11. HANKMARS

    HANKMARS

    77
    9
    Jul 28, 2019
    I considered crimp links and would fill voids with tin/lead solder but am concerned with wire pulling out. A loop to loop primary connection with a crimp connector filled with solder might keep joint from failing completely but may also result in sporadic conduction.
     
  12. Ylli

    Ylli

    324
    84
    Jun 19, 2018
    A properly sized crimp will make an airtight and secure connection. No 'solder fill' required.
     
    HANKMARS likes this.
  13. HANKMARS

    HANKMARS

    77
    9
    Jul 28, 2019
    OK. These are solid wires, not stranded, but still quite possible I imagine.
     
  14. HANKMARS

    HANKMARS

    77
    9
    Jul 28, 2019
    I have not tried these yet but am optimistic. WIRE CONNECTOR 1.1.png
     
  15. Ylli

    Ylli

    324
    84
    Jun 19, 2018
    I thought you said the resistance wire was not solderable. These form the connection via soldering.
     
    HANKMARS likes this.
  16. Harald Kapp

    Harald Kapp Moderator Moderator

    10,025
    2,138
    Nov 17, 2011
    Right. A crimp looks different and requires a special crimp tool. Crimping works on stranded wire only. Solid wire is not suitable for crimping, see e.g. here.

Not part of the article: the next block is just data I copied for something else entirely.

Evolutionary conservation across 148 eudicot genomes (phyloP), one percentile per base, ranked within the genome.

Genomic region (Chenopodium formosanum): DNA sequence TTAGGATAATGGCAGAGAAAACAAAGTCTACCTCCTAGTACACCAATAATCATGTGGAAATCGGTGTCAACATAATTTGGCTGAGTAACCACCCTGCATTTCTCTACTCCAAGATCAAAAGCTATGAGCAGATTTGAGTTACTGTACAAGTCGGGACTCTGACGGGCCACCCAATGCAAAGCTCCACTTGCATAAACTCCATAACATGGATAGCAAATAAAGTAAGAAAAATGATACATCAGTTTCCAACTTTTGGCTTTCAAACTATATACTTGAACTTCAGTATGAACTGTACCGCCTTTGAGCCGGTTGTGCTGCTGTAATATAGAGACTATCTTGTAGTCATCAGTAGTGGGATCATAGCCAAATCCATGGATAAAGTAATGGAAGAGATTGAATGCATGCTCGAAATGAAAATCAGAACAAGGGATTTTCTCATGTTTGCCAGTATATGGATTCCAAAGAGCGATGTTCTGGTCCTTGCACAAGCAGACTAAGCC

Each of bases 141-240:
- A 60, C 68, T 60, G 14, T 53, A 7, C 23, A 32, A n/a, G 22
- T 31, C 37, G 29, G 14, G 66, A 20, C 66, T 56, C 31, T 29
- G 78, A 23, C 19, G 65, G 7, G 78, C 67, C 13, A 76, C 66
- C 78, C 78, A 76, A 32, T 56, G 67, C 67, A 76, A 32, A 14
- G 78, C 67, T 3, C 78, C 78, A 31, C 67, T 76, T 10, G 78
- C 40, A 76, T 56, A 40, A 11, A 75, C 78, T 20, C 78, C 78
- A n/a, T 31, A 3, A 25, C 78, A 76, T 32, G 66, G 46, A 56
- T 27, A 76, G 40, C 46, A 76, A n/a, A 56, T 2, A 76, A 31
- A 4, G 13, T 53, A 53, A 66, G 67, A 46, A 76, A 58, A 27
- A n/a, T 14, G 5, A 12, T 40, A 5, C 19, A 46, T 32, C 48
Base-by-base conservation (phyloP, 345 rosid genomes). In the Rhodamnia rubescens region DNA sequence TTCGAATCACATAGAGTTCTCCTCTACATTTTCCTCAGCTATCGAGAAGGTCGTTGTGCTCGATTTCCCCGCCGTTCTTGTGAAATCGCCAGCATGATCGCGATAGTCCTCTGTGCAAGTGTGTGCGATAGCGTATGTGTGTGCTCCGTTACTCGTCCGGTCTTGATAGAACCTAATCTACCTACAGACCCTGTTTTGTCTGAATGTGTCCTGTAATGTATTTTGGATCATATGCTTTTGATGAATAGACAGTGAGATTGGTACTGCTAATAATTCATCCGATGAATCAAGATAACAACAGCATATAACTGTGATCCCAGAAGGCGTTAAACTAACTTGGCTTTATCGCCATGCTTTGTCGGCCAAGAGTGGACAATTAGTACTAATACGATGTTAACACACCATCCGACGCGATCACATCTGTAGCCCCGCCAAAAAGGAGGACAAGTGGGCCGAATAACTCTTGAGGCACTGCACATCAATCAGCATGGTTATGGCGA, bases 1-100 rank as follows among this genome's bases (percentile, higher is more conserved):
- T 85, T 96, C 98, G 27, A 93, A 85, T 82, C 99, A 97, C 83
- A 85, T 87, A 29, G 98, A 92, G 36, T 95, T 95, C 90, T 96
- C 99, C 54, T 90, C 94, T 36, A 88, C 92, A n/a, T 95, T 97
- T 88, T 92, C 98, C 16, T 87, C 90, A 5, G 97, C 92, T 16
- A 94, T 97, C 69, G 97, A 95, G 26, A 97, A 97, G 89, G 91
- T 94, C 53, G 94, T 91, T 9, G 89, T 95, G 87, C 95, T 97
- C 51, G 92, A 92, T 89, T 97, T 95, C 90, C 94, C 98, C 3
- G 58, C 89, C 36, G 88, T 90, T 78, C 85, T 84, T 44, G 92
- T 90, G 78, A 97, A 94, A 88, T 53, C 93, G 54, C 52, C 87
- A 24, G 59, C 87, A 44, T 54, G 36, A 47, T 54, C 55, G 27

HANKMARS likes this.
  17. HANKMARS

    HANKMARS

    77
    9
    Jul 28, 2019
    Yes they do. My initial thot was that the mere "snugness" of the connector would be enough to maintain acceptable electrical conductivity. Another reader mentioned silver solder tinning. I will be trying that suggestion soon. The reader mentioned that the silver tinned wire readily accepted tin/lead solder, which does sound correct. And if that all rings true, I will have solved this problem of mine with the help of active readers. Thank you all for your participation. I will let you know the outcome.
     
  18. duke37

    duke37

    5,361
    767
    Jan 9, 2011
    If the resistance wire gets hot, then tin/lead solder would probably fail. Electric elements are often spot welded. You could use Easyflow for the entire connection.
     
    HANKMARS likes this.
  19. HANKMARS

    HANKMARS

    77
    9
    Jul 28, 2019
    Hopefully, maximum temp will be 115º F. Will I be able to use Easyflow with soldering iron? My cheapo adjustable iron adjustment knob implies that it can reach 450º F.
     
  20. Bluejets

    Bluejets

    4,056
    847
    Oct 5, 2014
    I can foresee this ending in a complete mess.
    Just use a crimplink or a ceramic terminal block and be done with it.
     
Ask a Question
Want to reply to this thread or ask your own question?
You'll need to choose a username for the site, which only take a couple of moments (here). After that, you can post your question and our members will help you out.
Similar Threads
There are no similar threads yet.
Loading...
Electronics Point Logo
Continue to site
Quote of the day

-